Education and corruption

A thorny ranking in the list of most corrupt nations tells us where to look. Controversially; the first place where a child learns to cheat is in his class exams. Even more worrisome, he is almost always rewarded and walks with impunity. This stimulates the belief: unfair means are justified for high goals! The cycle continues. Society degenerates as corruption becomes a norm. Sounds familiar?

‘Why do students cheat,’ has been an intriguing question for many researchers. At home; the reprehensible state of affairs is hardly a closely guarded secret. Every year, the beginning of examinations is a bugle call to prospective cheaters to gear up and look for ingenious ways to get through exams with ‘flying colours’.

Incidents reporting students running with books in their hands when vigilance teams strike, invigilators accepting bribes and impersonation of candidates have clearly made headlines.

Many factors contribute. However, a rote learning-based educational system is the rationale behind this menace. The pressure to get enrolled in top-notch colleges makes children cheat in schools. Later on, in order to get into the best universities, students feel inclined to cheat in college. In universities, students cheat because a good grade point average helps in landing a good job. The habit of cheating becomes so integral that it is often not even considered inappropriate.

For many students, the system is the monster! Research indicates that students are cut out of conversations about school policies and culture.

“Teachers care about cheating because it’s not fair that students get good grades but didn’t follow the teacher’s rules,” said Imran, a student in his first year at a local university in Lahore. “Peer pressure makes students cheat to prove themselves to be the smartest kid in the class or they want to seem cooler than their friends or try to impress their friends,’’ said another student in the computer science department at a private college.

A course correction is needed. This will not only help students see a better version of themselves but also will save immense resources spent on the futile exercise of invigilation. A school where cheating isn’t necessary would be centred around individualization and learning. Students would learn and be tested on their knowledge. Teaching should be outcome-based rather than content-based. What is learned by the students has to be more important than what is taught by the teacher.

For universities, open-book exams can be an antidote to dealing with the plague of cheating. This way of teaching wouldn’t be based on time crunching every lesson, but more on helping a student understand a concept.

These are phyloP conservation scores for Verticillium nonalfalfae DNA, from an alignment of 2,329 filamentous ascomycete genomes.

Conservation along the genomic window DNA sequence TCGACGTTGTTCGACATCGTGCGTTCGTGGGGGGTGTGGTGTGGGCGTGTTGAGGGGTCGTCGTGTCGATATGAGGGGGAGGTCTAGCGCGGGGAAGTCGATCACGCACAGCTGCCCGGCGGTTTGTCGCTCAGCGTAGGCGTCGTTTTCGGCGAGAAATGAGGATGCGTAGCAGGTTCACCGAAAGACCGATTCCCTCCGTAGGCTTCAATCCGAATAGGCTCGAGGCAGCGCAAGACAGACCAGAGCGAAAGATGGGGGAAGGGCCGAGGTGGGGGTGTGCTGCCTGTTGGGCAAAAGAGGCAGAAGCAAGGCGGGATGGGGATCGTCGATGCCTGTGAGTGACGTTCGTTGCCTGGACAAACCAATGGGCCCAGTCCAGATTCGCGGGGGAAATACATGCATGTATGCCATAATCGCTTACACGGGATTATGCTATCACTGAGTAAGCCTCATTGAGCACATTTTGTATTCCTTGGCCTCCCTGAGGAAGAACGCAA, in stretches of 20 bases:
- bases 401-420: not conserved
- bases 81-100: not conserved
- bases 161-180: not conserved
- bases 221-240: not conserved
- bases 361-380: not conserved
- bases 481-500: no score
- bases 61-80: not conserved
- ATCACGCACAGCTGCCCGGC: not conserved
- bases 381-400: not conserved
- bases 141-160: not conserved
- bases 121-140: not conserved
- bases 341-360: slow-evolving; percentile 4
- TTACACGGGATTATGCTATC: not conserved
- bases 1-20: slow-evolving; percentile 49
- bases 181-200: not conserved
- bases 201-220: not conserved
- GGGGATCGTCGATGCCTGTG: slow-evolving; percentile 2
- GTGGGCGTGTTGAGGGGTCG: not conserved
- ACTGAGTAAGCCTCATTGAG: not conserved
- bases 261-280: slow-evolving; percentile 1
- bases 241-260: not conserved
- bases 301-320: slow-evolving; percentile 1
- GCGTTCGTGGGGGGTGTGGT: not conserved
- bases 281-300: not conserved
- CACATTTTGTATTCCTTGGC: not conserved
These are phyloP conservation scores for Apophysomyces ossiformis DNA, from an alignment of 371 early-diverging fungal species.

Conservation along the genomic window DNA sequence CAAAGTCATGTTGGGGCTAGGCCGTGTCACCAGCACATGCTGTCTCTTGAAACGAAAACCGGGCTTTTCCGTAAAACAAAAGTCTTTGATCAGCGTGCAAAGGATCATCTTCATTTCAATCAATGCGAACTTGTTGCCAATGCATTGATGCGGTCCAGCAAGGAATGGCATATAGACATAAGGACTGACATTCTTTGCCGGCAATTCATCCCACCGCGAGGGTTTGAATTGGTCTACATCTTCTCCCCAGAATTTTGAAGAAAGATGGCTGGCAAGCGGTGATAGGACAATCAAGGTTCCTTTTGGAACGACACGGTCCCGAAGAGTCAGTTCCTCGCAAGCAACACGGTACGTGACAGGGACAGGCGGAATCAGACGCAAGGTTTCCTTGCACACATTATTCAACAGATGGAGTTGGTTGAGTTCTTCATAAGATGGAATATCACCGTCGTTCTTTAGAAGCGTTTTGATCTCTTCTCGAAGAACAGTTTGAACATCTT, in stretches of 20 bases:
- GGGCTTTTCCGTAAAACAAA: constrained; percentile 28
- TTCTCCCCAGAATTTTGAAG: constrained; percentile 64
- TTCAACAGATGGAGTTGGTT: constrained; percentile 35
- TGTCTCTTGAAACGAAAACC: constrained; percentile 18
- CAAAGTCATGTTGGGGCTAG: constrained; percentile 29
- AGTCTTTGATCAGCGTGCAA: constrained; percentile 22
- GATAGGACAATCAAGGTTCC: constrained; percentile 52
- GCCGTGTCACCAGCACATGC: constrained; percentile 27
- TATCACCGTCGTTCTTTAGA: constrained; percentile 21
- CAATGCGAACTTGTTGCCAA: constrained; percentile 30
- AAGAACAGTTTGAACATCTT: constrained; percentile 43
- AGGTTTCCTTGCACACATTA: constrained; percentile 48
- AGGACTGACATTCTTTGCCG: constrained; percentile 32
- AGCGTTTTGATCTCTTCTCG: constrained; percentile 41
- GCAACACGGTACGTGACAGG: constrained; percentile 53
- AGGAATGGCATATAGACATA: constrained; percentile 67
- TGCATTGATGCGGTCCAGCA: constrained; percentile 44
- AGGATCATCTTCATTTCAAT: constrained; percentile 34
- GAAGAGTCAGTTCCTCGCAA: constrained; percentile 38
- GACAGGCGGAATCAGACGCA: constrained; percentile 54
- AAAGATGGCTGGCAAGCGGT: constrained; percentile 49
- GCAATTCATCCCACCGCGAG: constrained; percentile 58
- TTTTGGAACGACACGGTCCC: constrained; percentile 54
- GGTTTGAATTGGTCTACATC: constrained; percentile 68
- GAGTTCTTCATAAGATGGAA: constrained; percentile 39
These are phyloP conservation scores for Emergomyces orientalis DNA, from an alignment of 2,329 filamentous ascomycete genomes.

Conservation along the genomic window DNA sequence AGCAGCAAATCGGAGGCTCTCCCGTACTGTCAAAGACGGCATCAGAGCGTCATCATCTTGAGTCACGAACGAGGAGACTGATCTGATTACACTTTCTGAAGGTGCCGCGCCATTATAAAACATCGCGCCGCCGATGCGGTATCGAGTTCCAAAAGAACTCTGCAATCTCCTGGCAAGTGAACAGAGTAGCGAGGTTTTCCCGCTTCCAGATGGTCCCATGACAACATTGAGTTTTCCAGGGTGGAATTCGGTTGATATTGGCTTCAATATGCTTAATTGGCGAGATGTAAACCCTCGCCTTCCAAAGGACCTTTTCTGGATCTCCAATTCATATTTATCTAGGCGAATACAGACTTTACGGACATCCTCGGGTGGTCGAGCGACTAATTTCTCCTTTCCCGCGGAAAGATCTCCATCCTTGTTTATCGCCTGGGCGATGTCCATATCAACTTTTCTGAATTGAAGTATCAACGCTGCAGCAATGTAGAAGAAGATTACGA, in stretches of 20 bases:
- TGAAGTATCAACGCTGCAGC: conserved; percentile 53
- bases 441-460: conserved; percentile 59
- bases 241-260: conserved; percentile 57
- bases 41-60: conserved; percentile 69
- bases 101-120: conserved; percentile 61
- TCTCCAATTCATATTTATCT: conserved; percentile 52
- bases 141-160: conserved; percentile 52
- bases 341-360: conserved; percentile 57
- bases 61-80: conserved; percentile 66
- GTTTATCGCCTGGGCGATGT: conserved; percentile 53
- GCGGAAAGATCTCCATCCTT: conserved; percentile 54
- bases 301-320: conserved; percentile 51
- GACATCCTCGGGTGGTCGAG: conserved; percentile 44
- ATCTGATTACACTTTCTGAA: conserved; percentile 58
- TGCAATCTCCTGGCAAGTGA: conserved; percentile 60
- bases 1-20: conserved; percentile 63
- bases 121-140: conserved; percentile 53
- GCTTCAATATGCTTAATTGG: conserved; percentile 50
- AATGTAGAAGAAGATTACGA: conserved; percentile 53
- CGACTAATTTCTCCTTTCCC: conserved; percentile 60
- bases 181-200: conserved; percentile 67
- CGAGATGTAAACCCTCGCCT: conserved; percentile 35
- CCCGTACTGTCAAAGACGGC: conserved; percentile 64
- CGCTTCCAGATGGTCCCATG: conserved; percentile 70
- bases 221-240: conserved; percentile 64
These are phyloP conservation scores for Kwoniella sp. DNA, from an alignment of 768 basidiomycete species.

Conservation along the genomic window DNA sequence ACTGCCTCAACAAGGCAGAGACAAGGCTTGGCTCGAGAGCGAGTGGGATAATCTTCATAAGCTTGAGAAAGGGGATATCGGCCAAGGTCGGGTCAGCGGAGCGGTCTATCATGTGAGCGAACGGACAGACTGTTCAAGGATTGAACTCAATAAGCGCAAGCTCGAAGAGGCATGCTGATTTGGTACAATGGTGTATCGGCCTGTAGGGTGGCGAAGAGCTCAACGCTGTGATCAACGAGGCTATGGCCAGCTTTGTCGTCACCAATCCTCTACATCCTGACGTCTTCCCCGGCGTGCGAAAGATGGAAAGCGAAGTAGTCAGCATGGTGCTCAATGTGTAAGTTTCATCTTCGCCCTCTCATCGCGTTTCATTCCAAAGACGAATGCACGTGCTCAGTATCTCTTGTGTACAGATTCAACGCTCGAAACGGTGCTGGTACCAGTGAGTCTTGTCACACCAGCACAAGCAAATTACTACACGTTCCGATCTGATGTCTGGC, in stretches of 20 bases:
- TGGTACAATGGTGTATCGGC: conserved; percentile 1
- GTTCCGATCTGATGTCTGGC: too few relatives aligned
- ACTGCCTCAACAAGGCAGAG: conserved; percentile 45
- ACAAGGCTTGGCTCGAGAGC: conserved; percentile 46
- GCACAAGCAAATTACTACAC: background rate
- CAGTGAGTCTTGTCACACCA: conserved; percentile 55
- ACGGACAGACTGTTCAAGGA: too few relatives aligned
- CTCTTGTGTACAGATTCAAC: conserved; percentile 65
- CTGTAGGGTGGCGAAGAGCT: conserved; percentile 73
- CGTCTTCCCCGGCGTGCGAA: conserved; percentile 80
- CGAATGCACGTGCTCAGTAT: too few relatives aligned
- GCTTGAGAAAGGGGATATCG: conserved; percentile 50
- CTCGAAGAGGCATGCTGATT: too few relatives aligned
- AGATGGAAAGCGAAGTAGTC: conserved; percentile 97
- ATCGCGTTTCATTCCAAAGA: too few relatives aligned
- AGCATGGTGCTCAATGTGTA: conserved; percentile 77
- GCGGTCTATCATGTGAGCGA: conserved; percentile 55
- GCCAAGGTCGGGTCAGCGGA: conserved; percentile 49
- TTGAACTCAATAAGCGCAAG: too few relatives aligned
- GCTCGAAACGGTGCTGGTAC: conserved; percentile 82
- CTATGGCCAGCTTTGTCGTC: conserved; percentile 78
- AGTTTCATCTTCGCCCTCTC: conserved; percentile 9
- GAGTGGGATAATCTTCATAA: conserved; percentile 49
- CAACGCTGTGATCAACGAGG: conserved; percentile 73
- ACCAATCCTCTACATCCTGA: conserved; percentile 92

Most importantly; students must not be afraid of making mistakes while learning. The evaluation should be progress based rather than glorifying the final result without focusing on the process involved. Besides competing in class; collaboration must be equally stressed.

In American universities; the grades and marks of the students are kept confidential. Marks of the students are communicated to them through personal portals. This helps the students not to adopt unfair means under peer pressure and focus on learning rather than reaching for the correct answer by hook and crook.

It’s time for educational institutes should focus more on learning rather than using marks as the only criteria for gauging the student’s ability. “I stopped once I realised that the 40/100 that I scored by studying and utilising my own intellect was more satisfying than the 80/100 which I scored by cheating,” said Hassan – a successful entrepreneur with modest grades.

Social pressure perhaps is not the only reason why students resort to cheating. Hectic work schedules and unreasonable deadlines to deliver projects add to the woes of students urging them to cheat and plagiarise. Therefore; students must be taught work-life balance from an early age.

To curb corruption in society; ethical reforms are needed in educational institutions. Without attending to the students’ emotional, social and psychological needs, we will never be able to create a cheating-free culture in our society.

Muhammad Ali Falak

The writer is a fulbright PhD candidate at Texas A&M University and graduated from The University of Tokyo. He is also serving as a Senator in the Graduate Professional Student Government at Texas A&M University.

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